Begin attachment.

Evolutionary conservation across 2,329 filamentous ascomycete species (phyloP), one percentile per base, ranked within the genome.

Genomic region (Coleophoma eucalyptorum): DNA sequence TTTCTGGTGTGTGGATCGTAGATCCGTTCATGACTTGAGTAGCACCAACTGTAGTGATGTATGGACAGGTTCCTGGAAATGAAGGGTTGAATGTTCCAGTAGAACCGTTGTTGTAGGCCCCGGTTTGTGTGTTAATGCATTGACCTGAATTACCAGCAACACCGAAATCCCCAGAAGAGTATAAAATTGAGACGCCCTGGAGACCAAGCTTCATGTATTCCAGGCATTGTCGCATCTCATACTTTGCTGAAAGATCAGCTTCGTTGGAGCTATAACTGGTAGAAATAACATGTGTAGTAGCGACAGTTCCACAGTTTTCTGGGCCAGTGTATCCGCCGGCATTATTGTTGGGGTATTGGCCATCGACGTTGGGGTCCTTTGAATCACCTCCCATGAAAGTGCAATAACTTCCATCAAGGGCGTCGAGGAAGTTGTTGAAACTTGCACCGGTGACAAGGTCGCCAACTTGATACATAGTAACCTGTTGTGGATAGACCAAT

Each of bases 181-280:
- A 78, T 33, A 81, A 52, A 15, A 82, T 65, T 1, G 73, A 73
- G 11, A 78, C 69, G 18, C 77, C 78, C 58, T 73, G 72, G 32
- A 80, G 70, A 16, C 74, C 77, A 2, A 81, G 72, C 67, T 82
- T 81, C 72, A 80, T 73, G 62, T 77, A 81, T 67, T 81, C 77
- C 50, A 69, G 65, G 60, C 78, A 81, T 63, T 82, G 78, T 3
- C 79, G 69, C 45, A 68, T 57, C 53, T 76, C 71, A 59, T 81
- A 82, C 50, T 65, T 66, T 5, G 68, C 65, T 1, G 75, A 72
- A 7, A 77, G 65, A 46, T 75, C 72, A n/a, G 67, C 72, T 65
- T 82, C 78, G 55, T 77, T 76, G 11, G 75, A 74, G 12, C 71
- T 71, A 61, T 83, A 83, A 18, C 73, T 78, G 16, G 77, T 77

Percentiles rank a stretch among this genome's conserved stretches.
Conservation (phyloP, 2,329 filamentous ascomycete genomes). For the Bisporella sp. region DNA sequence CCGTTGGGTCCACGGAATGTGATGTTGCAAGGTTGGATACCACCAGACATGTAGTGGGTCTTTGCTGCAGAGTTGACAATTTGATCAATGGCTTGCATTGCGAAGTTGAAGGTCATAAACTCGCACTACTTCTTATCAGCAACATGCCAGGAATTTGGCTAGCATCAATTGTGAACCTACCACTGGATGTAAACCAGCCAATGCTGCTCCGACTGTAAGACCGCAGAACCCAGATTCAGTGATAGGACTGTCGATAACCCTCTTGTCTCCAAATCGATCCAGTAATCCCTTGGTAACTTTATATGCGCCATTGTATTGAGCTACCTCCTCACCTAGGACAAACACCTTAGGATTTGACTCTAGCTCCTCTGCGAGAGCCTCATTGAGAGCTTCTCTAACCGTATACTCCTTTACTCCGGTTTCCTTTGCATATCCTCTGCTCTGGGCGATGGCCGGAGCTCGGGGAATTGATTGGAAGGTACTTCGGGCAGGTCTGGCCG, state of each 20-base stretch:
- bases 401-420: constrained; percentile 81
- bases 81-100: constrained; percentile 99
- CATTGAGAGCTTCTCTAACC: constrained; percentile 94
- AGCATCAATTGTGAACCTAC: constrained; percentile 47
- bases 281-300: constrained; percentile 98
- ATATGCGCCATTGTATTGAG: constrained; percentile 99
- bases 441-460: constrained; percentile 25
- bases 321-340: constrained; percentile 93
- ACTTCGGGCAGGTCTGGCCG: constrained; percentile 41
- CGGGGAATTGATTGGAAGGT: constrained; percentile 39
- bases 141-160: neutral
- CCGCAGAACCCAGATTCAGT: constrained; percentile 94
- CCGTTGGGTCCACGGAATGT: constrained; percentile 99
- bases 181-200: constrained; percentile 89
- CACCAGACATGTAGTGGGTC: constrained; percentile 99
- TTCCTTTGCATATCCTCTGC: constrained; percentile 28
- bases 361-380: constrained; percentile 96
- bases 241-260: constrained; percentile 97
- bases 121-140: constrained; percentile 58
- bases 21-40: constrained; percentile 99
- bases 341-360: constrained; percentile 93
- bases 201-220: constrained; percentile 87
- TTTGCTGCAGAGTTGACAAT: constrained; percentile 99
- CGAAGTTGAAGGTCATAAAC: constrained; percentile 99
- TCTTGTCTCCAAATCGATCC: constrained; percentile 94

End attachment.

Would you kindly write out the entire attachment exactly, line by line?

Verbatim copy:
Evolutionary conservation across 2,329 filamentous ascomycete species (phyloP), one percentile per base, ranked within the genome.

Genomic region (Coleophoma eucalyptorum): DNA sequence TTTCTGGTGTGTGGATCGTAGATCCGTTCATGACTTGAGTAGCACCAACTGTAGTGATGTATGGACAGGTTCCTGGAAATGAAGGGTTGAATGTTCCAGTAGAACCGTTGTTGTAGGCCCCGGTTTGTGTGTTAATGCATTGACCTGAATTACCAGCAACACCGAAATCCCCAGAAGAGTATAAAATTGAGACGCCCTGGAGACCAAGCTTCATGTATTCCAGGCATTGTCGCATCTCATACTTTGCTGAAAGATCAGCTTCGTTGGAGCTATAACTGGTAGAAATAACATGTGTAGTAGCGACAGTTCCACAGTTTTCTGGGCCAGTGTATCCGCCGGCATTATTGTTGGGGTATTGGCCATCGACGTTGGGGTCCTTTGAATCACCTCCCATGAAAGTGCAATAACTTCCATCAAGGGCGTCGAGGAAGTTGTTGAAACTTGCACCGGTGACAAGGTCGCCAACTTGATACATAGTAACCTGTTGTGGATAGACCAAT

Each of bases 181-280:
- A 78, T 33, A 81, A 52, A 15, A 82, T 65, T 1, G 73, A 73
- G 11, A 78, C 69, G 18, C 77, C 78, C 58, T 73, G 72, G 32
- A 80, G 70, A 16, C 74, C 77, A 2, A 81, G 72, C 67, T 82
- T 81, C 72, A 80, T 73, G 62, T 77, A 81, T 67, T 81, C 77
- C 50, A 69, G 65, G 60, C 78, A 81, T 63, T 82, G 78, T 3
- C 79, G 69, C 45, A 68, T 57, C 53, T 76, C 71, A 59, T 81
- A 82, C 50, T 65, T 66, T 5, G 68, C 65, T 1, G 75, A 72
- A 7, A 77, G 65, A 46, T 75, C 72, A n/a, G 67, C 72, T 65
- T 82, C 78, G 55, T 77, T 76, G 11, G 75, A 74, G 12, C 71
- T 71, A 61, T 83, A 83, A 18, C 73, T 78, G 16, G 77, T 77

Percentiles rank a stretch among this genome's conserved stretches.
Conservation (phyloP, 2,329 filamentous ascomycete genomes). For the Bisporella sp. region DNA sequence CCGTTGGGTCCACGGAATGTGATGTTGCAAGGTTGGATACCACCAGACATGTAGTGGGTCTTTGCTGCAGAGTTGACAATTTGATCAATGGCTTGCATTGCGAAGTTGAAGGTCATAAACTCGCACTACTTCTTATCAGCAACATGCCAGGAATTTGGCTAGCATCAATTGTGAACCTACCACTGGATGTAAACCAGCCAATGCTGCTCCGACTGTAAGACCGCAGAACCCAGATTCAGTGATAGGACTGTCGATAACCCTCTTGTCTCCAAATCGATCCAGTAATCCCTTGGTAACTTTATATGCGCCATTGTATTGAGCTACCTCCTCACCTAGGACAAACACCTTAGGATTTGACTCTAGCTCCTCTGCGAGAGCCTCATTGAGAGCTTCTCTAACCGTATACTCCTTTACTCCGGTTTCCTTTGCATATCCTCTGCTCTGGGCGATGGCCGGAGCTCGGGGAATTGATTGGAAGGTACTTCGGGCAGGTCTGGCCG, state of each 20-base stretch:
- bases 401-420: constrained; percentile 81
- bases 81-100: constrained; percentile 99
- CATTGAGAGCTTCTCTAACC: constrained; percentile 94
- AGCATCAATTGTGAACCTAC: constrained; percentile 47
- bases 281-300: constrained; percentile 98
- ATATGCGCCATTGTATTGAG: constrained; percentile 99
- bases 441-460: constrained; percentile 25
- bases 321-340: constrained; percentile 93
- ACTTCGGGCAGGTCTGGCCG: constrained; percentile 41
- CGGGGAATTGATTGGAAGGT: constrained; percentile 39
- bases 141-160: neutral
- CCGCAGAACCCAGATTCAGT: constrained; percentile 94
- CCGTTGGGTCCACGGAATGT: constrained; percentile 99
- bases 181-200: constrained; percentile 89
- CACCAGACATGTAGTGGGTC: constrained; percentile 99
- TTCCTTTGCATATCCTCTGC: constrained; percentile 28
- bases 361-380: constrained; percentile 96
- bases 241-260: constrained; percentile 97
- bases 121-140: constrained; percentile 58
- bases 21-40: constrained; percentile 99
- bases 341-360: constrained; percentile 93
- bases 201-220: constrained; percentile 87
- TTTGCTGCAGAGTTGACAAT: constrained; percentile 99
- CGAAGTTGAAGGTCATAAAC: constrained; percentile 99
- TCTTGTCTCCAAATCGATCC: constrained; percentile 94